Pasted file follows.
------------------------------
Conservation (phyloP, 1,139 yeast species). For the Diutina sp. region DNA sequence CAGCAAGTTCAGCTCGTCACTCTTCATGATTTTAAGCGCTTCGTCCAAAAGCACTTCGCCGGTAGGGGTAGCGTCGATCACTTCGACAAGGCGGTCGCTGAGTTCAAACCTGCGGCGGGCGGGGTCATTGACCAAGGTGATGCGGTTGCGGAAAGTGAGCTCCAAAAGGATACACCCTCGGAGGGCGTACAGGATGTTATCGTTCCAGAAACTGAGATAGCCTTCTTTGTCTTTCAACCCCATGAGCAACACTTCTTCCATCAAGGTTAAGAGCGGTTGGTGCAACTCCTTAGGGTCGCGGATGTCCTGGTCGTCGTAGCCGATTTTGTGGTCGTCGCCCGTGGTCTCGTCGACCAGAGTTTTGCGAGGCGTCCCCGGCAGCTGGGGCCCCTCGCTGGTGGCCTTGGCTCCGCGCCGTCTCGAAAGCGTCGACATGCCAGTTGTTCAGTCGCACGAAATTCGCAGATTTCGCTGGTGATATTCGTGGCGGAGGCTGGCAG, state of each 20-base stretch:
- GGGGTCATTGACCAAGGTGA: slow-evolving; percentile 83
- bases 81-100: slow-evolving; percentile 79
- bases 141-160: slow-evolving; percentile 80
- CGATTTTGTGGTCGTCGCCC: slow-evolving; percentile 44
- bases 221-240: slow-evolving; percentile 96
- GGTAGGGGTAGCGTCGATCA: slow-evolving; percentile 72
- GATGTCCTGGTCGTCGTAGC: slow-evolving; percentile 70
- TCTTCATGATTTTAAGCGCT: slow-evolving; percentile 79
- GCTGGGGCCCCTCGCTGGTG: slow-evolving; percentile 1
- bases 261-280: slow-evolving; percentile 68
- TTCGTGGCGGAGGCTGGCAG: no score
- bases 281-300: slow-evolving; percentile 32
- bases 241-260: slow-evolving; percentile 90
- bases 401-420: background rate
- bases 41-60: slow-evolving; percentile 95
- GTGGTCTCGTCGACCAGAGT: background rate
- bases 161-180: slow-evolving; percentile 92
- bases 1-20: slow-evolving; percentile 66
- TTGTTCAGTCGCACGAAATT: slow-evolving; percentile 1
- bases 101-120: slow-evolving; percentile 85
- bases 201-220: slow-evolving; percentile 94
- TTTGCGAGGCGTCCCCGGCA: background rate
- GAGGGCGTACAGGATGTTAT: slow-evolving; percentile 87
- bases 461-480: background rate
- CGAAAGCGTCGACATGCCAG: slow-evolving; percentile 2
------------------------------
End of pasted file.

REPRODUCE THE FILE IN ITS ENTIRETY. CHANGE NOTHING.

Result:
Conservation (phyloP, 1,139 yeast species). For the Diutina sp. region DNA sequence CAGCAAGTTCAGCTCGTCACTCTTCATGATTTTAAGCGCTTCGTCCAAAAGCACTTCGCCGGTAGGGGTAGCGTCGATCACTTCGACAAGGCGGTCGCTGAGTTCAAACCTGCGGCGGGCGGGGTCATTGACCAAGGTGATGCGGTTGCGGAAAGTGAGCTCCAAAAGGATACACCCTCGGAGGGCGTACAGGATGTTATCGTTCCAGAAACTGAGATAGCCTTCTTTGTCTTTCAACCCCATGAGCAACACTTCTTCCATCAAGGTTAAGAGCGGTTGGTGCAACTCCTTAGGGTCGCGGATGTCCTGGTCGTCGTAGCCGATTTTGTGGTCGTCGCCCGTGGTCTCGTCGACCAGAGTTTTGCGAGGCGTCCCCGGCAGCTGGGGCCCCTCGCTGGTGGCCTTGGCTCCGCGCCGTCTCGAAAGCGTCGACATGCCAGTTGTTCAGTCGCACGAAATTCGCAGATTTCGCTGGTGATATTCGTGGCGGAGGCTGGCAG, state of each 20-base stretch:
- GGGGTCATTGACCAAGGTGA: slow-evolving; percentile 83
- bases 81-100: slow-evolving; percentile 79
- bases 141-160: slow-evolving; percentile 80
- CGATTTTGTGGTCGTCGCCC: slow-evolving; percentile 44
- bases 221-240: slow-evolving; percentile 96
- GGTAGGGGTAGCGTCGATCA: slow-evolving; percentile 72
- GATGTCCTGGTCGTCGTAGC: slow-evolving; percentile 70
- TCTTCATGATTTTAAGCGCT: slow-evolving; percentile 79
- GCTGGGGCCCCTCGCTGGTG: slow-evolving; percentile 1
- bases 261-280: slow-evolving; percentile 68
- TTCGTGGCGGAGGCTGGCAG: no score
- bases 281-300: slow-evolving; percentile 32
- bases 241-260: slow-evolving; percentile 90
- bases 401-420: background rate
- bases 41-60: slow-evolving; percentile 95
- GTGGTCTCGTCGACCAGAGT: background rate
- bases 161-180: slow-evolving; percentile 92
- bases 1-20: slow-evolving; percentile 66
- TTGTTCAGTCGCACGAAATT: slow-evolving; percentile 1
- bases 101-120: slow-evolving; percentile 85
- bases 201-220: slow-evolving; percentile 94
- TTTGCGAGGCGTCCCCGGCA: background rate
- GAGGGCGTACAGGATGTTAT: slow-evolving; percentile 87
- bases 461-480: background rate
- CGAAAGCGTCGACATGCCAG: slow-evolving; percentile 2